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Last week I attended Vistage’s All-City Meeting.  It’s a day of great presentations & great networking opportunities.  One of the last speakers of the day was Mike Prescott, President of US Bank.  I believe he was supposed to speak about the recession, but what I got from him was so much more valuable. 

First & foremost he spoke about four cheap services that can protect your bank accounts from fraud.  I honestly didn’t even know these existed, but now that I do you can bet your sweet bibby Mackey Advisors will be utilizing these services!

  1.  ACH Block: ACH blocks are the simplest of all the products to use. They allow companies to notify their banks that ACH debits should not be allowed on certain accounts. With a block in place, no ACH debit, even one that is authorized, will be able to get through on a given account. Everyone is advised to put blocks in place on all accounts where ACH activity is not likely to be used. Source.
  2. ACH Filter: An ACH filter allows organizations to give their banks a list of companies authorized to debit their accounts. The banks will then “filter” incoming debits and allow through only those that are on the list submitted earlier. This filter does not check for dollar amounts or whether the particular transaction has been authorized, only that the company doing the debiting is on the approved list. Source.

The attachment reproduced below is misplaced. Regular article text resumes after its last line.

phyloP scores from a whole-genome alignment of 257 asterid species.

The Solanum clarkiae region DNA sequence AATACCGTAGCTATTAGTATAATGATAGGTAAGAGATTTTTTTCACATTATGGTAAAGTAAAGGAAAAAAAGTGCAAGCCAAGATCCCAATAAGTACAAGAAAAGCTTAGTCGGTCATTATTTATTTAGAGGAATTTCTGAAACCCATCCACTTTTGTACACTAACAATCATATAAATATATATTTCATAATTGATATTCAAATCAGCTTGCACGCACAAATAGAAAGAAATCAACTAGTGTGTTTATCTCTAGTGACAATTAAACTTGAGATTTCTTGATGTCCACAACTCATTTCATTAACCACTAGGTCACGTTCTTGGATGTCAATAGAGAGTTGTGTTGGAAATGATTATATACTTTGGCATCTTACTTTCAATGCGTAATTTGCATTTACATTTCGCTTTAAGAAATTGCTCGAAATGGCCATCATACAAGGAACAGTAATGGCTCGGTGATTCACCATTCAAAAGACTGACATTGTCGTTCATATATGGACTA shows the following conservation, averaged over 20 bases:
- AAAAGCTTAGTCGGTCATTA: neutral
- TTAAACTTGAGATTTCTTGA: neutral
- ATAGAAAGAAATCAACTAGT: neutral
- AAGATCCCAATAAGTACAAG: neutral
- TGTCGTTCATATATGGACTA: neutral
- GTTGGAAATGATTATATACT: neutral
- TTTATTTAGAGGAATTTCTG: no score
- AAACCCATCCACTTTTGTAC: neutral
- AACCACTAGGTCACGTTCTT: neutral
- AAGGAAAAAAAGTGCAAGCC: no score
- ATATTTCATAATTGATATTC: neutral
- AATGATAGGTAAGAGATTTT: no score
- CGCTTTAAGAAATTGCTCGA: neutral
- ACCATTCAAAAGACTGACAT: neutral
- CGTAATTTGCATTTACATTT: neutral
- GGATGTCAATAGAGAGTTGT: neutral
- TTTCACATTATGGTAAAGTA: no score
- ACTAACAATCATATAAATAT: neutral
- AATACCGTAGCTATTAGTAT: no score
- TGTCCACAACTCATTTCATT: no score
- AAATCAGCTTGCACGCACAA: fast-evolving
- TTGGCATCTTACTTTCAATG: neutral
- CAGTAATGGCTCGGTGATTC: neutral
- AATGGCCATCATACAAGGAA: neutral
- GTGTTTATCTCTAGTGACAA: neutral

3. Positive Pay: Positive pay is a service whereby the company electronically shares its check register of all written checks with the bank. The bank therefore will only pay checks listed in that register, with exactly the same specifications as listed in the register (amount, payee, serial number, etc.). This system dramatically reduces check fraud. Source. 
  4. Reverse Positive Pay: Reverse positive pay is similar to positive pay, but the process is reversed, with the company, not the bank, maintaining the list of checks issued. When checks are presented for payment and clear through the Federal Reserve System, the Federal Reserve prepares a file of the checks’ account numbers, serial numbers, and dollar amounts and sends the file to the bank. In reverse positive pay, the bank sends that file to the company, where the company compares the information to its internal records. The company lets the bank know which checks match its internal information, and the bank pays those items. The bank then researches the checks that do not match, corrects any misreads or encoding errors, and determines if any items are fraudulent. The bank pays only “true” exceptions, that is, those that can be reconciled with the company’s files. Source.

Secondly, he spoke about 8 questions to ask yourself when choosing a banker.  I feel you should ask all of these questions about any company or person you go into business with, whether personal or professional.

  1. Do I trust this person?
  2. Do I like this person?
  3. Does he/she understand my business?
  4. Does he/she add value to my business?
  5. Is this person an Advocate for me & my company?
  6. How is this individual viewed within his/her company?
  7. What sales method are they using? Is there transparency in the sale?
  8. What is this person’s next job (e.g., promotion within current company, move to a similar company, retiring, changing career paths)?
  9. (Personally added) Does this person align with my values?

Thank you Mike Prescott for handing down your worldly banking wisdom. It will not soon be forgotten